NSW Budget good for mining as sector delivers record royalties

Today’s NSW State Budget confirms mining continues to deliver for the people of NSW, with minerals royalties expected to deliver record revenues in 2022-23.

The Budget also includes a range of welcome initiatives that will help foster a strong mining sector into the future, and support mining communities.

The Budget includes an estimated all-time high of $4.05 billion in revenue from minerals royalties in 2022-23, up nearly $400m from the previous year.

Over $11 billion in minerals royalty revenue is now expected to 2025-26. This is $3.8 billion higher than previous Treasury forecasts and represents a strong dividend for the people of NSW that flows from a strong mining sector.

Minerals royalties help underpin the NSW Government’s fiscal strategy through the provision of strong ongoing revenues into the NSW Generations Fund. This allows the NSW Government to offset debt to deliver its record infrastructure spending program, helping to build schools, roads and hospitals across NSW.  

The NSW Government deserves credit for maintaining minerals royalty rates at current levels. This sends a strong and positive signal for future job-generating mining investment in NSW, and is in contrast to the approach being taken by the Queensland Government.

The $220 million for an expanded Resources for Regions program over the next three years will deliver improvements to infrastructure and services in mining communities, and a better standard of living for mining families across NSW.

The $130 million Critical Minerals Activation Fund has the potential to unlock significant future opportunities and growth and diversification of mining in NSW, taking advantage of the growing demand for metals and minerals needed to support technology and innovation including batteries, electric vehicles and renewable energy infrastructure.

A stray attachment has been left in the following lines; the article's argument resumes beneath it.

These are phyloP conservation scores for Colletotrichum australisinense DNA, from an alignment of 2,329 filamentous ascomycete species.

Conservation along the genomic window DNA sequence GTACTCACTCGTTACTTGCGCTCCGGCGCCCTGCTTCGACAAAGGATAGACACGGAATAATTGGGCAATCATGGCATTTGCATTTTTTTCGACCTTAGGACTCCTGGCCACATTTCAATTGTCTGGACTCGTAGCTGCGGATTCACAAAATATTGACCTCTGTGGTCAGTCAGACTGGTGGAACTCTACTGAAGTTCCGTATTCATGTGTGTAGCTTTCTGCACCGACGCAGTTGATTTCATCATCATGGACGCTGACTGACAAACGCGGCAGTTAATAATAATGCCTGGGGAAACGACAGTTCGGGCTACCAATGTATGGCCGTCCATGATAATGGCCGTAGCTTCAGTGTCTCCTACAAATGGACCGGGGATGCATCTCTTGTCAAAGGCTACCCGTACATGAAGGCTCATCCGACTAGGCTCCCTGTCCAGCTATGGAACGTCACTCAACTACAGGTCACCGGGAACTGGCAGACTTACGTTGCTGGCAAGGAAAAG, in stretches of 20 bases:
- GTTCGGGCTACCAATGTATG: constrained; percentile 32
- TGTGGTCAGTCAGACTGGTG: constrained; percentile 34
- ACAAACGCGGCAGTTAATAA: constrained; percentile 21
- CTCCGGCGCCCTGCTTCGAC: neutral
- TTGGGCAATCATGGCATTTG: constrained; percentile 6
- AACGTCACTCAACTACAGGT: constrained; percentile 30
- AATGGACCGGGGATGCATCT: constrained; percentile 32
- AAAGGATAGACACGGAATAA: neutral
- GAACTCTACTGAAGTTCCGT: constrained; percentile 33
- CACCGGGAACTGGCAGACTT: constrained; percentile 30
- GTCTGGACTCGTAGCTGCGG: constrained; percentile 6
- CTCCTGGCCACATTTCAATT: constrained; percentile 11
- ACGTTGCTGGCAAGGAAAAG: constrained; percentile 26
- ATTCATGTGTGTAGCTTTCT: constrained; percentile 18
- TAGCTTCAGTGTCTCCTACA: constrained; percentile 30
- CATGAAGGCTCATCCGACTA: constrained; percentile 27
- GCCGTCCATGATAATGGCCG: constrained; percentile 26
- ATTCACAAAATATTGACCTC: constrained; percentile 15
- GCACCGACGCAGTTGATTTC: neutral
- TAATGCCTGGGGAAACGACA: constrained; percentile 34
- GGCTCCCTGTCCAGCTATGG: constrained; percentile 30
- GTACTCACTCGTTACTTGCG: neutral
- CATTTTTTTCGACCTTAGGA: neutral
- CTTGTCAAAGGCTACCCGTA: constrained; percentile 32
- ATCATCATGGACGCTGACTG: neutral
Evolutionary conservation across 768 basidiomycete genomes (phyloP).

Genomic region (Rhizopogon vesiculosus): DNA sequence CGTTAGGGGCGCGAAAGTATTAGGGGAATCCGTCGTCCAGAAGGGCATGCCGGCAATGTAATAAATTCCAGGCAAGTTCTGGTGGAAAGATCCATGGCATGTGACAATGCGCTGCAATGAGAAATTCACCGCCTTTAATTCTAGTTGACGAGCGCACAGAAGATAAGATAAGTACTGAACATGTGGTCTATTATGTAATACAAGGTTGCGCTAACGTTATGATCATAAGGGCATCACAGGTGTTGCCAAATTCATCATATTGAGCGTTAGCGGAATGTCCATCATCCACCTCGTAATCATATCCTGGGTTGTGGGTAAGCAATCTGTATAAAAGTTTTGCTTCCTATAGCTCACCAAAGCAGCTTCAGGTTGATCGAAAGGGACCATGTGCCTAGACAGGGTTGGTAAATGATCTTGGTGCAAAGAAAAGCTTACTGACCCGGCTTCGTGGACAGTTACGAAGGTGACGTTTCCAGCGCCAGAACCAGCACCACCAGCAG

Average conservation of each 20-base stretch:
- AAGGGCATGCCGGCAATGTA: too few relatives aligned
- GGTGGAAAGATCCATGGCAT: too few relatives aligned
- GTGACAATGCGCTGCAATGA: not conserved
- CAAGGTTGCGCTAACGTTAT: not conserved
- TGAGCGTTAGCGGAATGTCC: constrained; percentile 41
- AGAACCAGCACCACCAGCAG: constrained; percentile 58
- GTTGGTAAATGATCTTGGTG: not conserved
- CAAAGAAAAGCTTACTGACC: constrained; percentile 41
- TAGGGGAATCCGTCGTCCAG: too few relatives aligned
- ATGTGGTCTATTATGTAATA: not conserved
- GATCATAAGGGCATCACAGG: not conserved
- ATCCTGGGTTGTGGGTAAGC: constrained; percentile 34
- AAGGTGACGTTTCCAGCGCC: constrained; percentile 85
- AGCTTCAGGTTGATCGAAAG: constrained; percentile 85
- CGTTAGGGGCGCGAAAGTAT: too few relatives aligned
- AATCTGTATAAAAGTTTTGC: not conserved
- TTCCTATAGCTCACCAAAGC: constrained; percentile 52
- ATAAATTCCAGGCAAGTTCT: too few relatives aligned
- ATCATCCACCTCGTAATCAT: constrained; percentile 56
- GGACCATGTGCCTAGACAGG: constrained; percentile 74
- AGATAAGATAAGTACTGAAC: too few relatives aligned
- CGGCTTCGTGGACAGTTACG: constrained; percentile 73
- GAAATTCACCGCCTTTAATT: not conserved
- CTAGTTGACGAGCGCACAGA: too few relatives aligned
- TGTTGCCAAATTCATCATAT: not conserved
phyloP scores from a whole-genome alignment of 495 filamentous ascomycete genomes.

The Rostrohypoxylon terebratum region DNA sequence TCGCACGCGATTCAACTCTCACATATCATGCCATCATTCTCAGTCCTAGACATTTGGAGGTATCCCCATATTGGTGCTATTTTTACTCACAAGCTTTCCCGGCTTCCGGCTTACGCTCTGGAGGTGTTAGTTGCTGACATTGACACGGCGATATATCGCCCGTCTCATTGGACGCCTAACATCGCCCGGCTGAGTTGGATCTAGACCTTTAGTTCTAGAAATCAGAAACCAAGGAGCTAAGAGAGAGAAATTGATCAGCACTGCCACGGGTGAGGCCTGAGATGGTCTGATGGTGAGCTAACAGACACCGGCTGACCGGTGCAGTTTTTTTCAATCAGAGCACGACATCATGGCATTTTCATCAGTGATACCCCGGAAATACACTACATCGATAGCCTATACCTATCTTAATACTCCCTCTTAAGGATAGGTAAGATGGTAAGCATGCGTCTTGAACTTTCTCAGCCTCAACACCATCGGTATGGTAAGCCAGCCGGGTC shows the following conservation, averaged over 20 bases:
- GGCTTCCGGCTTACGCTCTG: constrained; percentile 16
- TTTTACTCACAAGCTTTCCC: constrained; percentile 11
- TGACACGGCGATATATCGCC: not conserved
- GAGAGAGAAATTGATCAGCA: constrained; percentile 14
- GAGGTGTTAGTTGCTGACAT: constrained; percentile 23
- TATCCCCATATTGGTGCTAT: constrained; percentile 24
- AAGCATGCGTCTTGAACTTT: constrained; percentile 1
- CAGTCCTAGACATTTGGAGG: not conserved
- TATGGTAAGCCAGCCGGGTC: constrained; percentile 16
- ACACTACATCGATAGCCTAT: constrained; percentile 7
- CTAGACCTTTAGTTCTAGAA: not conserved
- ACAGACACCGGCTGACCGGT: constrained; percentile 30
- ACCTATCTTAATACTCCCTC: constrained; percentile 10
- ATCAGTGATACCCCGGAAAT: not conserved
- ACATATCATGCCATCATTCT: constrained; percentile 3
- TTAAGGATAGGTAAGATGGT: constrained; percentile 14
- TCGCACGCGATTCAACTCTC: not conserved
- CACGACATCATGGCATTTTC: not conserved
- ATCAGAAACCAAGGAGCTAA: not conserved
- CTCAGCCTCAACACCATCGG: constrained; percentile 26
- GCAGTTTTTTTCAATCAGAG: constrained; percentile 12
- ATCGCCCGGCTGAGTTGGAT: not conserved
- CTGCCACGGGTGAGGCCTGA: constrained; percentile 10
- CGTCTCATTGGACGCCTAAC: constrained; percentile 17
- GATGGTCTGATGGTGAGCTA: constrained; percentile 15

The creation of a new $106.7 million Biodiversity Supply Fund is also welcome. This will help ensure biodiversity credits are easier to secure. The mining industry has been calling for the NSW Government to take a greater role in supporting landholders to create credits and to act as an intermediary in the market and while more funding will be needed over time, this Budget announcement is a good start.

The $10 million in funding for geoscientific advice and support will help encourage further investment in exploration, helping NSW to compete with other states and drive greater investment in the mines of tomorrow.

NSW has been gradually improving its share of national exploration investment over the last decade, although there has been a recent decline. We strongly urge the NSW Government to support further exploration through continued funding of the popular and effective Cooperative Drilling Program beyond its current fourth funding round.

The $14.8 million allocated to to modernise and streamline the water licensing approval systems for water users is also welcome. While mining is a relatively small user of water and recycle much of what we use, improvements to the water licensing regime will be of benefit.

The Budget also confirms ongoing departmental initiatives and activities relating to workplace health and safety, regulatory compliance, and upgrades to services provided to the sector.

These commitments are also welcome, noting they are generally funded from existing industry fees and levies, including the Mine Safety Levy, the Administration Levy, and Rental Fees which together raise over $70 million from the sector each year.

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